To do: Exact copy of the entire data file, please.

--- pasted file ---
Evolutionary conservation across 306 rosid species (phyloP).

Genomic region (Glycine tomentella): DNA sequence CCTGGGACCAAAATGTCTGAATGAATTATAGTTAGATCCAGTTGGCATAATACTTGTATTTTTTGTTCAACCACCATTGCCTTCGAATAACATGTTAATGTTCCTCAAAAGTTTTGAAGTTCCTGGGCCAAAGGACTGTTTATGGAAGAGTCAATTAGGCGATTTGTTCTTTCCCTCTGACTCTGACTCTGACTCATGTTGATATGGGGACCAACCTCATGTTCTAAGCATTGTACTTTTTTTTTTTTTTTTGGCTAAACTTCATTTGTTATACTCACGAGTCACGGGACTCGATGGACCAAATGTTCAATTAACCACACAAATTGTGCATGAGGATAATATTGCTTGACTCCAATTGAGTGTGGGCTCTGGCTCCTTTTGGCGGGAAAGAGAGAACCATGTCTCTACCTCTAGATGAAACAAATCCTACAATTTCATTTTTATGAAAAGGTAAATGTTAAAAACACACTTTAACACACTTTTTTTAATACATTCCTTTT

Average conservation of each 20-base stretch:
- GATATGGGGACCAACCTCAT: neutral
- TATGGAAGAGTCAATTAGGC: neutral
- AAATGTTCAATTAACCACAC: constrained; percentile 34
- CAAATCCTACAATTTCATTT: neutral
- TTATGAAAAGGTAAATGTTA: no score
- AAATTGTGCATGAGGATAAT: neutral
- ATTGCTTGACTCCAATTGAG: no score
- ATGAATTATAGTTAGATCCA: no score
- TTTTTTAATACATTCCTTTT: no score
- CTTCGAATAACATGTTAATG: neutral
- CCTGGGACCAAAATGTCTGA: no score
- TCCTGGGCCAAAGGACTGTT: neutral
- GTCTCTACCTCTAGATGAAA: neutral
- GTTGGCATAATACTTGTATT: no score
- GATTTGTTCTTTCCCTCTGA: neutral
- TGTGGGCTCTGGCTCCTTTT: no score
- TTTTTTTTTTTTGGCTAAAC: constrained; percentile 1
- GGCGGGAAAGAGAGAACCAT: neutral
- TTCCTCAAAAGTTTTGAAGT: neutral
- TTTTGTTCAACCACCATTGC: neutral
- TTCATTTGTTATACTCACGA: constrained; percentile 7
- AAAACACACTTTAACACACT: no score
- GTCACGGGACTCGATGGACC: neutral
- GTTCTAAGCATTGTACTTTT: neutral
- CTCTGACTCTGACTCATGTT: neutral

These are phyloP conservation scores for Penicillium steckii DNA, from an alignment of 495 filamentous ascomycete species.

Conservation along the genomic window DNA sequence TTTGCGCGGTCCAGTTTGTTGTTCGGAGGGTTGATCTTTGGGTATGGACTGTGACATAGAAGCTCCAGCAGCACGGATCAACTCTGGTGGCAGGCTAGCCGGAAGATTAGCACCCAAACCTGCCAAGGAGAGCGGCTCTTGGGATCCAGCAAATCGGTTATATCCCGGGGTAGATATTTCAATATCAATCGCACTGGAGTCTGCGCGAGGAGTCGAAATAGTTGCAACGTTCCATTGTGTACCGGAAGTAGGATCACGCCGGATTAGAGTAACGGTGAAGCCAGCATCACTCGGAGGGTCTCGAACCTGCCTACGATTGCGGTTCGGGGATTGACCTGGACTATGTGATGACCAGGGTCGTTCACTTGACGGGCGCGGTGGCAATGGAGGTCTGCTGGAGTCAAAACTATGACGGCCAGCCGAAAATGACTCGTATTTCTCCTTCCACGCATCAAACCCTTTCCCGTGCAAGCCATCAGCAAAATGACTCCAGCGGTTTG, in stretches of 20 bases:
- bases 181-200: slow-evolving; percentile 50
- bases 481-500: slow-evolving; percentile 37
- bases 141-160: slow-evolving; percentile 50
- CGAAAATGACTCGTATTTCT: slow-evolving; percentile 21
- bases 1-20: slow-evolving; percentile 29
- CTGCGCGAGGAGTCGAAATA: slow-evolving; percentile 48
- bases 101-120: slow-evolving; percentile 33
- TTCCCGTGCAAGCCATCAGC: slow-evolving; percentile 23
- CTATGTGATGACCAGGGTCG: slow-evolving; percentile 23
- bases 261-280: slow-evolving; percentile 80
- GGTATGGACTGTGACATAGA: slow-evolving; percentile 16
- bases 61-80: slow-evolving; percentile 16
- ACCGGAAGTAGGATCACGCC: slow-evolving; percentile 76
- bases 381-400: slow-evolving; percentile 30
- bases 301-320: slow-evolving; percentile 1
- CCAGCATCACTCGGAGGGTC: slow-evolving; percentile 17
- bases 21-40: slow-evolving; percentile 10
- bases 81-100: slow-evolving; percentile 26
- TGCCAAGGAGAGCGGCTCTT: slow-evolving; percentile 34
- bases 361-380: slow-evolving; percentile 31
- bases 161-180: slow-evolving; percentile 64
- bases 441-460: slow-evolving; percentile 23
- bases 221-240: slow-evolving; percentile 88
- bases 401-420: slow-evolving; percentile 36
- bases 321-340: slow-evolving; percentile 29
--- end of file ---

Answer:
Evolutionary conservation across 306 rosid species (phyloP).

Genomic region (Glycine tomentella): DNA sequence CCTGGGACCAAAATGTCTGAATGAATTATAGTTAGATCCAGTTGGCATAATACTTGTATTTTTTGTTCAACCACCATTGCCTTCGAATAACATGTTAATGTTCCTCAAAAGTTTTGAAGTTCCTGGGCCAAAGGACTGTTTATGGAAGAGTCAATTAGGCGATTTGTTCTTTCCCTCTGACTCTGACTCTGACTCATGTTGATATGGGGACCAACCTCATGTTCTAAGCATTGTACTTTTTTTTTTTTTTTTGGCTAAACTTCATTTGTTATACTCACGAGTCACGGGACTCGATGGACCAAATGTTCAATTAACCACACAAATTGTGCATGAGGATAATATTGCTTGACTCCAATTGAGTGTGGGCTCTGGCTCCTTTTGGCGGGAAAGAGAGAACCATGTCTCTACCTCTAGATGAAACAAATCCTACAATTTCATTTTTATGAAAAGGTAAATGTTAAAAACACACTTTAACACACTTTTTTTAATACATTCCTTTT

Average conservation of each 20-base stretch:
- GATATGGGGACCAACCTCAT: neutral
- TATGGAAGAGTCAATTAGGC: neutral
- AAATGTTCAATTAACCACAC: constrained; percentile 34
- CAAATCCTACAATTTCATTT: neutral
- TTATGAAAAGGTAAATGTTA: no score
- AAATTGTGCATGAGGATAAT: neutral
- ATTGCTTGACTCCAATTGAG: no score
- ATGAATTATAGTTAGATCCA: no score
- TTTTTTAATACATTCCTTTT: no score
- CTTCGAATAACATGTTAATG: neutral
- CCTGGGACCAAAATGTCTGA: no score
- TCCTGGGCCAAAGGACTGTT: neutral
- GTCTCTACCTCTAGATGAAA: neutral
- GTTGGCATAATACTTGTATT: no score
- GATTTGTTCTTTCCCTCTGA: neutral
- TGTGGGCTCTGGCTCCTTTT: no score
- TTTTTTTTTTTTGGCTAAAC: constrained; percentile 1
- GGCGGGAAAGAGAGAACCAT: neutral
- TTCCTCAAAAGTTTTGAAGT: neutral
- TTTTGTTCAACCACCATTGC: neutral
- TTCATTTGTTATACTCACGA: constrained; percentile 7
- AAAACACACTTTAACACACT: no score
- GTCACGGGACTCGATGGACC: neutral
- GTTCTAAGCATTGTACTTTT: neutral
- CTCTGACTCTGACTCATGTT: neutral

These are phyloP conservation scores for Penicillium steckii DNA, from an alignment of 495 filamentous ascomycete species.

Conservation along the genomic window DNA sequence TTTGCGCGGTCCAGTTTGTTGTTCGGAGGGTTGATCTTTGGGTATGGACTGTGACATAGAAGCTCCAGCAGCACGGATCAACTCTGGTGGCAGGCTAGCCGGAAGATTAGCACCCAAACCTGCCAAGGAGAGCGGCTCTTGGGATCCAGCAAATCGGTTATATCCCGGGGTAGATATTTCAATATCAATCGCACTGGAGTCTGCGCGAGGAGTCGAAATAGTTGCAACGTTCCATTGTGTACCGGAAGTAGGATCACGCCGGATTAGAGTAACGGTGAAGCCAGCATCACTCGGAGGGTCTCGAACCTGCCTACGATTGCGGTTCGGGGATTGACCTGGACTATGTGATGACCAGGGTCGTTCACTTGACGGGCGCGGTGGCAATGGAGGTCTGCTGGAGTCAAAACTATGACGGCCAGCCGAAAATGACTCGTATTTCTCCTTCCACGCATCAAACCCTTTCCCGTGCAAGCCATCAGCAAAATGACTCCAGCGGTTTG, in stretches of 20 bases:
- bases 181-200: slow-evolving; percentile 50
- bases 481-500: slow-evolving; percentile 37
- bases 141-160: slow-evolving; percentile 50
- CGAAAATGACTCGTATTTCT: slow-evolving; percentile 21
- bases 1-20: slow-evolving; percentile 29
- CTGCGCGAGGAGTCGAAATA: slow-evolving; percentile 48
- bases 101-120: slow-evolving; percentile 33
- TTCCCGTGCAAGCCATCAGC: slow-evolving; percentile 23
- CTATGTGATGACCAGGGTCG: slow-evolving; percentile 23
- bases 261-280: slow-evolving; percentile 80
- GGTATGGACTGTGACATAGA: slow-evolving; percentile 16
- bases 61-80: slow-evolving; percentile 16
- ACCGGAAGTAGGATCACGCC: slow-evolving; percentile 76
- bases 381-400: slow-evolving; percentile 30
- bases 301-320: slow-evolving; percentile 1
- CCAGCATCACTCGGAGGGTC: slow-evolving; percentile 17
- bases 21-40: slow-evolving; percentile 10
- bases 81-100: slow-evolving; percentile 26
- TGCCAAGGAGAGCGGCTCTT: slow-evolving; percentile 34
- bases 361-380: slow-evolving; percentile 31
- bases 161-180: slow-evolving; percentile 64
- bases 441-460: slow-evolving; percentile 23
- bases 221-240: slow-evolving; percentile 88
- bases 401-420: slow-evolving; percentile 36
- bases 321-340: slow-evolving; percentile 29